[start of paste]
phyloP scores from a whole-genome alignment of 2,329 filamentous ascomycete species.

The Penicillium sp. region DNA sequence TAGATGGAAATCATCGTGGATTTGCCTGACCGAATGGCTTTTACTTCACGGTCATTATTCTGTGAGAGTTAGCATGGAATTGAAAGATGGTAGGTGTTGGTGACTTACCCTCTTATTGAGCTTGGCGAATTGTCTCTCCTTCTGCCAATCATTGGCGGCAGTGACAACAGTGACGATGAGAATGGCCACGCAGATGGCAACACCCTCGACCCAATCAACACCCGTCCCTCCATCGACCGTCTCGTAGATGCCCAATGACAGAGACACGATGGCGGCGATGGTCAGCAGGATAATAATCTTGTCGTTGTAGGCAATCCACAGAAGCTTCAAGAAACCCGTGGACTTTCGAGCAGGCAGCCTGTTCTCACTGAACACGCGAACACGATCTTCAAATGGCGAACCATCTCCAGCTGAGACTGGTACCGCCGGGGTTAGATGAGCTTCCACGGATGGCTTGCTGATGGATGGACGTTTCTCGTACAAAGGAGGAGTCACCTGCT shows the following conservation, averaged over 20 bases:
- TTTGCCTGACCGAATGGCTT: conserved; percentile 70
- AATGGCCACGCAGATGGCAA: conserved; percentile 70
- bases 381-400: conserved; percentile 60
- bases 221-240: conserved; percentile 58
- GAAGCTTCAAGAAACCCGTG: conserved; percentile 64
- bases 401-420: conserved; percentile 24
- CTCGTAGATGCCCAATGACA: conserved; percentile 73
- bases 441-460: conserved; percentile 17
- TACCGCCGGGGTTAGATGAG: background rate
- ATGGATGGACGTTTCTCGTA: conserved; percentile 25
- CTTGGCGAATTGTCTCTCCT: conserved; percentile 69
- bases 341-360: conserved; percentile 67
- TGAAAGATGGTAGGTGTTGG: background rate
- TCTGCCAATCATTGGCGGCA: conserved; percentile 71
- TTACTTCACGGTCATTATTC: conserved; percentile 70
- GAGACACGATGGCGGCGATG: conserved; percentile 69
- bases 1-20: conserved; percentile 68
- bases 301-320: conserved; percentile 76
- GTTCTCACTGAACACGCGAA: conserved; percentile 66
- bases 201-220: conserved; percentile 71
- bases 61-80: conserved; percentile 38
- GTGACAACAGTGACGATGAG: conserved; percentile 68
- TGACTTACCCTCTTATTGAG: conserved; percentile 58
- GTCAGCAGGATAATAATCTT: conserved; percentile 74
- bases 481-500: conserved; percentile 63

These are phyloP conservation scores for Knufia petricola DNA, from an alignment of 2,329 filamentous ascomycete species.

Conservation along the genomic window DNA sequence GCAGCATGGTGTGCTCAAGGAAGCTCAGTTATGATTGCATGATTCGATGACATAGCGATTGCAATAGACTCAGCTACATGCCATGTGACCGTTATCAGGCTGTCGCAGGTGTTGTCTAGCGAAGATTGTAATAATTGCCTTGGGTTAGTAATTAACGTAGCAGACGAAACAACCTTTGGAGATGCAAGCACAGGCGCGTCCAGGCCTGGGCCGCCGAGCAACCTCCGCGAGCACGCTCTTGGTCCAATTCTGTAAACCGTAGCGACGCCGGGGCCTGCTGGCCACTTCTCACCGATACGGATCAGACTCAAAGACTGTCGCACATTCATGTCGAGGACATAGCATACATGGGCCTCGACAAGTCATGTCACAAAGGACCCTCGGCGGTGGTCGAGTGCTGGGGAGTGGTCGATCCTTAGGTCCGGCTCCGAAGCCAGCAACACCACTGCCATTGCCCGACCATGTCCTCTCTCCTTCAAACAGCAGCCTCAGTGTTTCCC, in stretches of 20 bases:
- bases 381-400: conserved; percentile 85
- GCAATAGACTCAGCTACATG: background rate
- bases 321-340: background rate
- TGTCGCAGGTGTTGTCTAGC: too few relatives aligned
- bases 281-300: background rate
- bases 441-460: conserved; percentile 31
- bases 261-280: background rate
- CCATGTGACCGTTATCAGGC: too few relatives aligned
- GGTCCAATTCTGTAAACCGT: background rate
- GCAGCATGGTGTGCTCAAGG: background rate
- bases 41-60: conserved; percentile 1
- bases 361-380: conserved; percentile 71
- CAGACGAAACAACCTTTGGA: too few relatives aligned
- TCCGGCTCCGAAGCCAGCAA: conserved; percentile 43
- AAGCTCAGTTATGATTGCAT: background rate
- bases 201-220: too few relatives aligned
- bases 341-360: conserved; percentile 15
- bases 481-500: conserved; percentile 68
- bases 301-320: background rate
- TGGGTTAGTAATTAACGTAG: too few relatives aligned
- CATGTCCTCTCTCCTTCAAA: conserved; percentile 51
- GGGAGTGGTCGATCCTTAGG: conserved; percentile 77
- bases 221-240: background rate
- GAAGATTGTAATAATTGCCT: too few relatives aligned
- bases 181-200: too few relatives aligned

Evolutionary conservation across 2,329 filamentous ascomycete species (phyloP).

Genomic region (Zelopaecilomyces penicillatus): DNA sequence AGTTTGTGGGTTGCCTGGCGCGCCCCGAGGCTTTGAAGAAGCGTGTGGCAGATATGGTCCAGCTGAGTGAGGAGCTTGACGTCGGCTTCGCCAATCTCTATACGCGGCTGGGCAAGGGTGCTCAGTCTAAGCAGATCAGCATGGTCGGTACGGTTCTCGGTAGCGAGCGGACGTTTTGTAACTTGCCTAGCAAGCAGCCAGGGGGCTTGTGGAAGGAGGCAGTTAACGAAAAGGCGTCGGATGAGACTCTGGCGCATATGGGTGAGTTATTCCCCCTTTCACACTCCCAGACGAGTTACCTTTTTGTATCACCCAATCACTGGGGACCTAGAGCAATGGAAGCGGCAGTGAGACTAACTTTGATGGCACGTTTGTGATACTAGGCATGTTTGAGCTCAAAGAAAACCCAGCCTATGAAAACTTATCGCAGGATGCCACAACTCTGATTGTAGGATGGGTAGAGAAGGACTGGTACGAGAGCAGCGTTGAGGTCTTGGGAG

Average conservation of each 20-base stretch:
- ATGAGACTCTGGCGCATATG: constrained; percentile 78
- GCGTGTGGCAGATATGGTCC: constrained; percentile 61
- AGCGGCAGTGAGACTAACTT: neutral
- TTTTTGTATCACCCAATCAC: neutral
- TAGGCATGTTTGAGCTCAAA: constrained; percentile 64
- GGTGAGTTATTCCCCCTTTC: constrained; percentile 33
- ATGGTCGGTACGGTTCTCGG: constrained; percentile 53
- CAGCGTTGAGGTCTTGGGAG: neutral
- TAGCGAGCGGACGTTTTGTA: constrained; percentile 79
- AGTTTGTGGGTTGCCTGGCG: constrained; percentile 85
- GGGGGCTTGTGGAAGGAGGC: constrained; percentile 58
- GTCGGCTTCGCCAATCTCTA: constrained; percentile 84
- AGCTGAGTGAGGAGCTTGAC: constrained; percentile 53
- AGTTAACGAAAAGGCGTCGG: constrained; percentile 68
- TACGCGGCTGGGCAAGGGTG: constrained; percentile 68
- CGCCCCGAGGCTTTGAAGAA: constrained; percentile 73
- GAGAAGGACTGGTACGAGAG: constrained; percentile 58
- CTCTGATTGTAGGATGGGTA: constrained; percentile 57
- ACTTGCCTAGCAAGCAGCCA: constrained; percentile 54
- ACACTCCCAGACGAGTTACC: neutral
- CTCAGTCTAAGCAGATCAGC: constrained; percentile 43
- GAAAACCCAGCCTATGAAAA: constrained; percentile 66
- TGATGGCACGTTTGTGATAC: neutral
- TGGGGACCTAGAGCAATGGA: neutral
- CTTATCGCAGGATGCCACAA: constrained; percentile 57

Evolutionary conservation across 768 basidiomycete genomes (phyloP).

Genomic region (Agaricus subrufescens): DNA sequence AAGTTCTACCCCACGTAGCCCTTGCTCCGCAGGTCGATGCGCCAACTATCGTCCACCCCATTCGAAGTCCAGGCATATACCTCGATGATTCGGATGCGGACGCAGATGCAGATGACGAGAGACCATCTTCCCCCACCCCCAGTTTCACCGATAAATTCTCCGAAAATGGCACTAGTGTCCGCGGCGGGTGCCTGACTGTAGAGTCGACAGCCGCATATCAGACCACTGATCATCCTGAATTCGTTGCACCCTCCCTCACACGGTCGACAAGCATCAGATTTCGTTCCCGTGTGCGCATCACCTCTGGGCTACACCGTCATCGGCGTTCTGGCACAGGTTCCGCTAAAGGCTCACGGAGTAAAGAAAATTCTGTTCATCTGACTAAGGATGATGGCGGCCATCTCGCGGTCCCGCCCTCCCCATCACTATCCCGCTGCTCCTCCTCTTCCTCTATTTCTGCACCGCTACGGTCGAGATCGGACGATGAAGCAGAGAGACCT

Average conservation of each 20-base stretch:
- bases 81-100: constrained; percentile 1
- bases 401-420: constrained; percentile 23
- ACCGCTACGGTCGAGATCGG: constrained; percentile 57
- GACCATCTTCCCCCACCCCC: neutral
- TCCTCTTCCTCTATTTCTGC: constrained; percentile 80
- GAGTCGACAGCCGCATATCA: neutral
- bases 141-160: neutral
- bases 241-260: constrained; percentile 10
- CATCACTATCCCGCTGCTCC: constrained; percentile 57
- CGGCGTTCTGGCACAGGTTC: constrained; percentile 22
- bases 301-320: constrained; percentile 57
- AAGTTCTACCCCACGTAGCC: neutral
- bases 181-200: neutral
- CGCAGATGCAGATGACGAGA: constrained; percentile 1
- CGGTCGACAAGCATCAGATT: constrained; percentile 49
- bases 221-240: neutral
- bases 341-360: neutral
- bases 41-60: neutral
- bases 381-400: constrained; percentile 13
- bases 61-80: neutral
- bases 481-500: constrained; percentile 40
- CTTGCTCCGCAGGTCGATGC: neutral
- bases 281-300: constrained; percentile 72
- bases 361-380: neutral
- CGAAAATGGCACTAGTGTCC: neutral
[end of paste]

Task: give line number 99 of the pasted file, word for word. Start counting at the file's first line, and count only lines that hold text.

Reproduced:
- CGCAGATGCAGATGACGAGA: constrained; percentile 1